A BELOVED teenage girl’s struggle against an aggressive brain tumour drew tens of thousands of supporters and inspired enormous generosity.

Tributes have flooded in for Lily Wythe following her tragic death on Sunday morning.

Dozens of flowers and messages have been left outside Eastwood Academy, where Lily went to school.


At the time of her death, a fund set up to get the 14-year-old to the United States for lifesaving treatment had reached £300,000.

This surge of goodwill and support stemmed largely from an appeal set up by Lillie Cotgrove, 13, from Benfleet, Lily’s close friend and a fellow pupil at Eastwood Academy.

Her loss is keenly felt by teachers and youngsters at the school.


Lillie Cotgrove with her father

In a statement, the school said: “It is with great sadness that we recently learned of the passing of Lily.

“Her loss marks a very sad day for all those who knew her.

“Our thoughts are with her family and friends during this very difficult time. Rest in peace now brave Lily.”

One Pound Warriors was initially conceived as a school project which invited members to donate at least £1 to Lily’s cause.

But within an hour brave Lily’s story inspired a wave of support from across the country.


Lily in hospital

In the weeks that followed its inception, more than a dozen celebrities, including the likes of Jonathan Ross, Rachel Riley, Steven Gerrard and Thurrock’s Rylan Clark threw their weight behind the campaign.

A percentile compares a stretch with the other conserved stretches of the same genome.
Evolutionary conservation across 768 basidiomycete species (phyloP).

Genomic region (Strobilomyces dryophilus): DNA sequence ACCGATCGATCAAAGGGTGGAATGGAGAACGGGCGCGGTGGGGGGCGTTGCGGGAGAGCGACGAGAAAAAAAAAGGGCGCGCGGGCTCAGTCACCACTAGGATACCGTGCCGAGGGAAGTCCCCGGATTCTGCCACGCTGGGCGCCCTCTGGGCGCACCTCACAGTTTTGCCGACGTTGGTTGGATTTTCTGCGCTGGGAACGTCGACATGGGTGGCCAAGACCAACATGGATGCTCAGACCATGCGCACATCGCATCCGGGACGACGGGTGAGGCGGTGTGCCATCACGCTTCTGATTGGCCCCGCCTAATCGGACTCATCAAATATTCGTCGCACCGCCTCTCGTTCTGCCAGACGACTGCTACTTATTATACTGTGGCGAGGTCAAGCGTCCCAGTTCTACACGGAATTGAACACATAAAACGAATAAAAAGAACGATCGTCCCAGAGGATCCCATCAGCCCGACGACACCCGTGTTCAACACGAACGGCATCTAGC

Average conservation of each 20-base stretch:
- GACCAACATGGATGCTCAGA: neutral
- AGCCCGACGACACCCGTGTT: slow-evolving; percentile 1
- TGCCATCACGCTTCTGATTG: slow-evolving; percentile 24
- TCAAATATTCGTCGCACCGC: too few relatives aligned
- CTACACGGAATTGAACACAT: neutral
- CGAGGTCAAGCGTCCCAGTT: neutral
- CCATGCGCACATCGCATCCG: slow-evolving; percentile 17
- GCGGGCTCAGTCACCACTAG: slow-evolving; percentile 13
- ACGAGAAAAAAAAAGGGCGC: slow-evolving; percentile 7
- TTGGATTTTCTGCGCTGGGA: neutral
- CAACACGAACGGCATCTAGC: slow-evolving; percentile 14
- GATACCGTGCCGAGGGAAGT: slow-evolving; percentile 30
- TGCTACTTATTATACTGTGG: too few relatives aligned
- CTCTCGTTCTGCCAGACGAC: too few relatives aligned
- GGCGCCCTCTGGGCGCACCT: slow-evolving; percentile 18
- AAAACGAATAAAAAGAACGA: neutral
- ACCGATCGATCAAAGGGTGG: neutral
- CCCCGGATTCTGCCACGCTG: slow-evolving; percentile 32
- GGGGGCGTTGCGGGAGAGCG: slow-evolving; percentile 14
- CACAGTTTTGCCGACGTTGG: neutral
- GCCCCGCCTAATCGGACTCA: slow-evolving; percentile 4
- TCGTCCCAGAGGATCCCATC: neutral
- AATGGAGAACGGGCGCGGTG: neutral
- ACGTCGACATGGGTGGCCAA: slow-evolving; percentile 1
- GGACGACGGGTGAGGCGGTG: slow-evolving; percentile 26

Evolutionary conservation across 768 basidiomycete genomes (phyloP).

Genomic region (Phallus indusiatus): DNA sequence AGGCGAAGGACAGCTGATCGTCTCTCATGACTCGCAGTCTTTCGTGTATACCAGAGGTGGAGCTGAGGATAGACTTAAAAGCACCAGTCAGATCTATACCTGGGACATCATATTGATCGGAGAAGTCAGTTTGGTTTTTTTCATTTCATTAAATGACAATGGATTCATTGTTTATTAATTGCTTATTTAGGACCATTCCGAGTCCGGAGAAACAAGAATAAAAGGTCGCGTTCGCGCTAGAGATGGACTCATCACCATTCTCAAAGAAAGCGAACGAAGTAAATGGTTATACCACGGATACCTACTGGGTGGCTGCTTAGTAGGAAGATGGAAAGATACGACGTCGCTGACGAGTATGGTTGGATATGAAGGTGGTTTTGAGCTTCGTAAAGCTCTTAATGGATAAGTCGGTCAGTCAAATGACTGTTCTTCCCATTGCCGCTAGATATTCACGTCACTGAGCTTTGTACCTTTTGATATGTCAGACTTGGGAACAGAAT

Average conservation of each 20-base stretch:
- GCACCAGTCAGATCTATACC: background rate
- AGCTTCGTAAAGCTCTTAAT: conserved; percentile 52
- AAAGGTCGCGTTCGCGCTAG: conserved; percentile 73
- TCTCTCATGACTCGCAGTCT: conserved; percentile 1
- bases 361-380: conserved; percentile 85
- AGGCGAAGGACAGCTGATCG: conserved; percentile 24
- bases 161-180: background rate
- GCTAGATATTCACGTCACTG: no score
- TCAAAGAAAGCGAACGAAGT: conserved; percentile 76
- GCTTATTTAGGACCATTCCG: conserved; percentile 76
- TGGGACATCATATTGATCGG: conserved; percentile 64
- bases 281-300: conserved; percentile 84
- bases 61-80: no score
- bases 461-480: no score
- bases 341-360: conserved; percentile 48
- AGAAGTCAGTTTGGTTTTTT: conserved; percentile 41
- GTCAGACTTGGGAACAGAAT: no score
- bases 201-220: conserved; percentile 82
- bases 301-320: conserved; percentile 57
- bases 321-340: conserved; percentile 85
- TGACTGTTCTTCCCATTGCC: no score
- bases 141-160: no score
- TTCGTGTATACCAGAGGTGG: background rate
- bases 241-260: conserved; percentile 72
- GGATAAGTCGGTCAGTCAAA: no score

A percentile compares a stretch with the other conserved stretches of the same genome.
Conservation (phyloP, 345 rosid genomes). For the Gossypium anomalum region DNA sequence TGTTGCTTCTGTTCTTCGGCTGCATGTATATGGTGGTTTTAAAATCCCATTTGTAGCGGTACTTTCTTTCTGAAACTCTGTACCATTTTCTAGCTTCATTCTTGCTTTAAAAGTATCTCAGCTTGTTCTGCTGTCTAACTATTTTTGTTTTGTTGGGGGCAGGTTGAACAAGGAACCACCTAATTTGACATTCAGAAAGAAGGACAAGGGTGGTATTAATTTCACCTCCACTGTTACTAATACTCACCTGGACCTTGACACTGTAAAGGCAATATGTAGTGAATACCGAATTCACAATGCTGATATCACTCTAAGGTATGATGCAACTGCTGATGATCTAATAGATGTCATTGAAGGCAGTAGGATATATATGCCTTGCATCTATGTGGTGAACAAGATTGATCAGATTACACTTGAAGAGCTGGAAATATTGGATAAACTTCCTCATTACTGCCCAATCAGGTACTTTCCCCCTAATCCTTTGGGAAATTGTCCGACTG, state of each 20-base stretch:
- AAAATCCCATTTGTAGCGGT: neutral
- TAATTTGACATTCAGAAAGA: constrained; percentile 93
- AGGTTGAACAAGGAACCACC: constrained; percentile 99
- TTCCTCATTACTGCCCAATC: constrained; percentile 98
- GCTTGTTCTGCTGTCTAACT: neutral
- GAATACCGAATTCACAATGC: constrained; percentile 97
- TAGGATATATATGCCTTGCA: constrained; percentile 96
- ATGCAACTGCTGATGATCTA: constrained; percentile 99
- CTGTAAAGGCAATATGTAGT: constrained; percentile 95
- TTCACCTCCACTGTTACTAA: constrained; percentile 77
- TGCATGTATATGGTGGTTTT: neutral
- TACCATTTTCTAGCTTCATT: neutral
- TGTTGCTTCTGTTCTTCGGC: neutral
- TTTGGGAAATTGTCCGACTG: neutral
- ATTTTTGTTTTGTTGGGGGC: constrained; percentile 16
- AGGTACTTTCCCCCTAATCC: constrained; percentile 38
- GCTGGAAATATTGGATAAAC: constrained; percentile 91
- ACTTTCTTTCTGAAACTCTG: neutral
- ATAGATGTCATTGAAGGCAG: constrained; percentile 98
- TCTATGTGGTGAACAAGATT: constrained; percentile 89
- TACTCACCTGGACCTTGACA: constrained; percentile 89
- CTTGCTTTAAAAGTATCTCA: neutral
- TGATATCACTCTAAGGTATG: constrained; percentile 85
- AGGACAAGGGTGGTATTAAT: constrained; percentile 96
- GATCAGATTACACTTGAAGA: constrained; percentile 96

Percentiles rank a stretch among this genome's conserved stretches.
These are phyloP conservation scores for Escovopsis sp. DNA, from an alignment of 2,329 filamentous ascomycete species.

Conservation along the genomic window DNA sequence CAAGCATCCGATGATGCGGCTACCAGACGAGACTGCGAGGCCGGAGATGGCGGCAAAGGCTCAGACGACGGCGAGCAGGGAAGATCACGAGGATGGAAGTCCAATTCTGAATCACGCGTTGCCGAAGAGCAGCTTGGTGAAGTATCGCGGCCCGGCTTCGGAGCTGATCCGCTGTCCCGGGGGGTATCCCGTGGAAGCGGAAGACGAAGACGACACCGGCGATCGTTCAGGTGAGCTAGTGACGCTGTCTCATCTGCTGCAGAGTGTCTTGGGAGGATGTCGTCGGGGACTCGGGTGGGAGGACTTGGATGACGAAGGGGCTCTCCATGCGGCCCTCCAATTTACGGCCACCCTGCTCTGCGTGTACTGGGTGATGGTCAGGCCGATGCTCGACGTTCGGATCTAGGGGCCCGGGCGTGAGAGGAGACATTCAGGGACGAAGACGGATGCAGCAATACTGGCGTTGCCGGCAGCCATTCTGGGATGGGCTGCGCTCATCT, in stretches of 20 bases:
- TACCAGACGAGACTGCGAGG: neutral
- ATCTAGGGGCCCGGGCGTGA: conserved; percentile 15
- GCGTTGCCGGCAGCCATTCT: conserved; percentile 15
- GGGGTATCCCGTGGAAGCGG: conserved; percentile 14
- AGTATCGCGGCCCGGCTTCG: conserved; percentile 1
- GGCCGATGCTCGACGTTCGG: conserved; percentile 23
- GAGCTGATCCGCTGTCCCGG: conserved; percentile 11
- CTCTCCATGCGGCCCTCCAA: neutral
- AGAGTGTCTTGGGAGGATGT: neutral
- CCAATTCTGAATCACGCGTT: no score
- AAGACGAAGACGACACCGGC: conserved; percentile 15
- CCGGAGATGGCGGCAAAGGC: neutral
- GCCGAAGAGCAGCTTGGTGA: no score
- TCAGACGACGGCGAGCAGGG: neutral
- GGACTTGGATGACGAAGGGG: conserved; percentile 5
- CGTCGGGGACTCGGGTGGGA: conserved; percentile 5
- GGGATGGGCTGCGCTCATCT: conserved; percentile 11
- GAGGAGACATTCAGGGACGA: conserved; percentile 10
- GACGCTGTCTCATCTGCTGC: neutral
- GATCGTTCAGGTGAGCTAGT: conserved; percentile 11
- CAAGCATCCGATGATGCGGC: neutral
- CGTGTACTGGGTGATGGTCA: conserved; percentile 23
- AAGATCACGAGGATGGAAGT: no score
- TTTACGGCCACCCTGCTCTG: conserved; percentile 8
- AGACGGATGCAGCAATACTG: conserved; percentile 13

Billionaire Richard Branson offered to help Lily by giving her flights to Seattle.

Rachel Riley has since paid tribute to Lily on Twitter.


She wrote: "The best side to social media, the worst side to life and love.

"Heartfelt condolences to all friends and family grieving a loved one.

"May Lily’s memory be a blessing."


One little girl donated her €50 of birthday money to Lily while going through cancer treatment herself, while a woman in Spain raffled off her villa to donate cash to the cause.

Closer to home, football clubs, businesses, charities, and schools drew together to give thousands of pounds in the bid to get Lily to the US.

The campaign attracted around 150,000 followers on social media, and it all started with the determination of one 13-year-old girl.

Lillie’s mum Sarah said: “I am very aware there were lots of children watching and waiting who have helped raise funds up and down the country.

“I know this is going to hit them hard.”

"I have my own child to see through this and all I can suggest is something someone told me about tragedies.

“In every tragic and hopeless situation look for the helpers.

“They are there, trying to make things better, in any way they can. You need to focus on them to get you through. And we have 150,000 of them right here.”


Lily and her family